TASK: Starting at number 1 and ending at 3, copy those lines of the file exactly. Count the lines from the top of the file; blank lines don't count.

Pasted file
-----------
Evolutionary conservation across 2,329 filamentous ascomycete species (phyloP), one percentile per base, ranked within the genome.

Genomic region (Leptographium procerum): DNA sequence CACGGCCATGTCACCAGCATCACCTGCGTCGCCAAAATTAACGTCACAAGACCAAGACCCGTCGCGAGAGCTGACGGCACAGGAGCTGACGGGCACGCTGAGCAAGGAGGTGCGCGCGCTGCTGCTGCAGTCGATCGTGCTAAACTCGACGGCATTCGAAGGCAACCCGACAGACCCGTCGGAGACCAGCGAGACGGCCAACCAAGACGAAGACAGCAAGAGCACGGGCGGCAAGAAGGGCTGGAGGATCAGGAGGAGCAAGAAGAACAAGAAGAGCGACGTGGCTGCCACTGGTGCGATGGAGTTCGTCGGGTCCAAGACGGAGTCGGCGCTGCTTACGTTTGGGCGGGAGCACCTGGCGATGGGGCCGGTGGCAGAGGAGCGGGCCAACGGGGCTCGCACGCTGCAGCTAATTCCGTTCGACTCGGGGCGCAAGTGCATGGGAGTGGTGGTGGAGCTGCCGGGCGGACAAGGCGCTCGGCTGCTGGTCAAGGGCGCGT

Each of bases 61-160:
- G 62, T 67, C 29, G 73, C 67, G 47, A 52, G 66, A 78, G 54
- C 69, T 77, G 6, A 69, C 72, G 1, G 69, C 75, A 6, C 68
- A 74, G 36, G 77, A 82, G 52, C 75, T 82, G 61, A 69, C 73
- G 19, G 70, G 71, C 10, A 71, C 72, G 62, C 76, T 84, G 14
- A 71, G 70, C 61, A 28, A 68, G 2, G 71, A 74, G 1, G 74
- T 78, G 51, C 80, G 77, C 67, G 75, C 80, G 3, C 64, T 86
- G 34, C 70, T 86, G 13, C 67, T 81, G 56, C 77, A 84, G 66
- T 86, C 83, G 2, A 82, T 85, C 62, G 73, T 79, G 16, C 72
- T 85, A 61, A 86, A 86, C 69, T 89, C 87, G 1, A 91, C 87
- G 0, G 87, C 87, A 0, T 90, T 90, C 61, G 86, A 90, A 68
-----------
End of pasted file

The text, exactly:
Evolutionary conservation across 2,329 filamentous ascomycete species (phyloP), one percentile per base, ranked within the genome.

Genomic region (Leptographium procerum): DNA sequence CACGGCCATGTCACCAGCATCACCTGCGTCGCCAAAATTAACGTCACAAGACCAAGACCCGTCGCGAGAGCTGACGGCACAGGAGCTGACGGGCACGCTGAGCAAGGAGGTGCGCGCGCTGCTGCTGCAGTCGATCGTGCTAAACTCGACGGCATTCGAAGGCAACCCGACAGACCCGTCGGAGACCAGCGAGACGGCCAACCAAGACGAAGACAGCAAGAGCACGGGCGGCAAGAAGGGCTGGAGGATCAGGAGGAGCAAGAAGAACAAGAAGAGCGACGTGGCTGCCACTGGTGCGATGGAGTTCGTCGGGTCCAAGACGGAGTCGGCGCTGCTTACGTTTGGGCGGGAGCACCTGGCGATGGGGCCGGTGGCAGAGGAGCGGGCCAACGGGGCTCGCACGCTGCAGCTAATTCCGTTCGACTCGGGGCGCAAGTGCATGGGAGTGGTGGTGGAGCTGCCGGGCGGACAAGGCGCTCGGCTGCTGGTCAAGGGCGCGT

Each of bases 61-160: